Distilled Disintegration

Photo by Nigel Brown; licensed under Creative Commons

My adult life has run on two diverging tracks. On one, I played science. The other track branched off at age 34—twenty years ago this month—when I started teaching a class on Energy and the Environment. I was eager to piece together our likely energy future: how we would beat climate change and leave fossil fuels in the dust. Against my wishes, this fork presented unexpected turns that took a long time to sink in. The two tracks eventually became too divergent to keep a foot on each. At this stage, I can’t seem to muster the denial it would take to disregard what I have learned so that I might return to the more blissful play-time track.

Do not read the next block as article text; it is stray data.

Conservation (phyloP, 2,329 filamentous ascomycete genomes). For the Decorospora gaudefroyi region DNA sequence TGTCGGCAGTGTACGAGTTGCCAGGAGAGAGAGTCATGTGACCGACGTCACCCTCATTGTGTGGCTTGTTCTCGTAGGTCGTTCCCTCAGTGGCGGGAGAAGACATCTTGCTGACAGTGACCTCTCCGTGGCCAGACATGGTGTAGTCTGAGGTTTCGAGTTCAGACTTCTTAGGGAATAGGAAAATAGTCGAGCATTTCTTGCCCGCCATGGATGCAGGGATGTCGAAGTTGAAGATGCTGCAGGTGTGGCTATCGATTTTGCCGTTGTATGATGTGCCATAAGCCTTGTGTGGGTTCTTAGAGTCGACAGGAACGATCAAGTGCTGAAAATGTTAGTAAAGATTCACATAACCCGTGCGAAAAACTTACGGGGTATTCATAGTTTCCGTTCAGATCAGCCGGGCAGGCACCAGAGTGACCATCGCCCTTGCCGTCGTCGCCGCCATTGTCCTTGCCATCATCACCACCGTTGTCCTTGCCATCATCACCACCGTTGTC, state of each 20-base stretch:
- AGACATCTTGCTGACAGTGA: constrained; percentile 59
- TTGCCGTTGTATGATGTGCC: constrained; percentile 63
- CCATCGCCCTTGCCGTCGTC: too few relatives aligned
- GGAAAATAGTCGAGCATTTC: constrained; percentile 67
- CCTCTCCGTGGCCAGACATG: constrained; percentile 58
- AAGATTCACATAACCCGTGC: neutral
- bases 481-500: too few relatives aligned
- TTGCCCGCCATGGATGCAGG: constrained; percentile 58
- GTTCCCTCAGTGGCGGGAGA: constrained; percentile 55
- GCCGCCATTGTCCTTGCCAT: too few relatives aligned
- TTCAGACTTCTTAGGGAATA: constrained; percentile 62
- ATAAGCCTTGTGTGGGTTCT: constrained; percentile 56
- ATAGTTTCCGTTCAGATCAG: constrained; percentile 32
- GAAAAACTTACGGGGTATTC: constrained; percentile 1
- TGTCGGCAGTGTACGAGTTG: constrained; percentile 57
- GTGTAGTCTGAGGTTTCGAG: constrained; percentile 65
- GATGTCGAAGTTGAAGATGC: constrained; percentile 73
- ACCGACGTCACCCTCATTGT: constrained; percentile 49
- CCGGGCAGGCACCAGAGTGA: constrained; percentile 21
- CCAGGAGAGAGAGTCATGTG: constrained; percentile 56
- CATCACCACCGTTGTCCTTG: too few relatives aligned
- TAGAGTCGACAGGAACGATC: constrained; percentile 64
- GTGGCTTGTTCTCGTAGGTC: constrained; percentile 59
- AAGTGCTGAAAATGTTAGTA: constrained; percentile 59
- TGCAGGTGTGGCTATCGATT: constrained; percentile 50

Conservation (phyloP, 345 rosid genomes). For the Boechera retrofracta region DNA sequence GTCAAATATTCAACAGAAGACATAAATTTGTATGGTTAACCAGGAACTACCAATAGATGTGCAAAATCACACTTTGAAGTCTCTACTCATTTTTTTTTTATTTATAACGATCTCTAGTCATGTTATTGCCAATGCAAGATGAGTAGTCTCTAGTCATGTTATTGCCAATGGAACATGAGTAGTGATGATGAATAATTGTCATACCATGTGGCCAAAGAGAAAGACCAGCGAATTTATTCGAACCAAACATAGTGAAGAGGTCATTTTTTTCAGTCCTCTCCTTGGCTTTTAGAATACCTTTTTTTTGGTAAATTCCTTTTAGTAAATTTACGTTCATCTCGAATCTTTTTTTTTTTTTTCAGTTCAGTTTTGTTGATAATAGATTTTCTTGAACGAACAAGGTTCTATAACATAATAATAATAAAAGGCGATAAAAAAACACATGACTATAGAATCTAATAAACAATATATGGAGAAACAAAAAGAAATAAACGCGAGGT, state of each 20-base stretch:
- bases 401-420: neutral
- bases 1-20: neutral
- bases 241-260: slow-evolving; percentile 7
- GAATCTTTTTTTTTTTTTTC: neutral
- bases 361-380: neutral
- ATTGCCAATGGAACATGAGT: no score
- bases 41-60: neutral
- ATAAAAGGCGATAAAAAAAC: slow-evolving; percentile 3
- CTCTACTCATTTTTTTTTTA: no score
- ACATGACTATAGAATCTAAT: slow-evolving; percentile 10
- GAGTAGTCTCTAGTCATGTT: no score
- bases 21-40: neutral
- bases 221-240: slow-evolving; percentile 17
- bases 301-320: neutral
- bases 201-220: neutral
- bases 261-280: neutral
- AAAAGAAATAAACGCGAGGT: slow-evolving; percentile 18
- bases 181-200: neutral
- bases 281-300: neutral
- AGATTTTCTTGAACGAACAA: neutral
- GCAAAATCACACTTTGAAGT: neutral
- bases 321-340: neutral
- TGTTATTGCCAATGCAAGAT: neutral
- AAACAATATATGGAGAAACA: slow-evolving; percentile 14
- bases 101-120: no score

Much of my writing in the last few years has tried to capture why I have become convinced that modernity can’t last, likely to begin disintegrating in the near-term. In this post, I attempt to distill core elements informing this sense. My apologies if this seems like a rehash. For what it’s worth, the packaging exercise is something that helps me address the question I constantly ask myself: what part of this might I have wrong? It’s a way to take stock.

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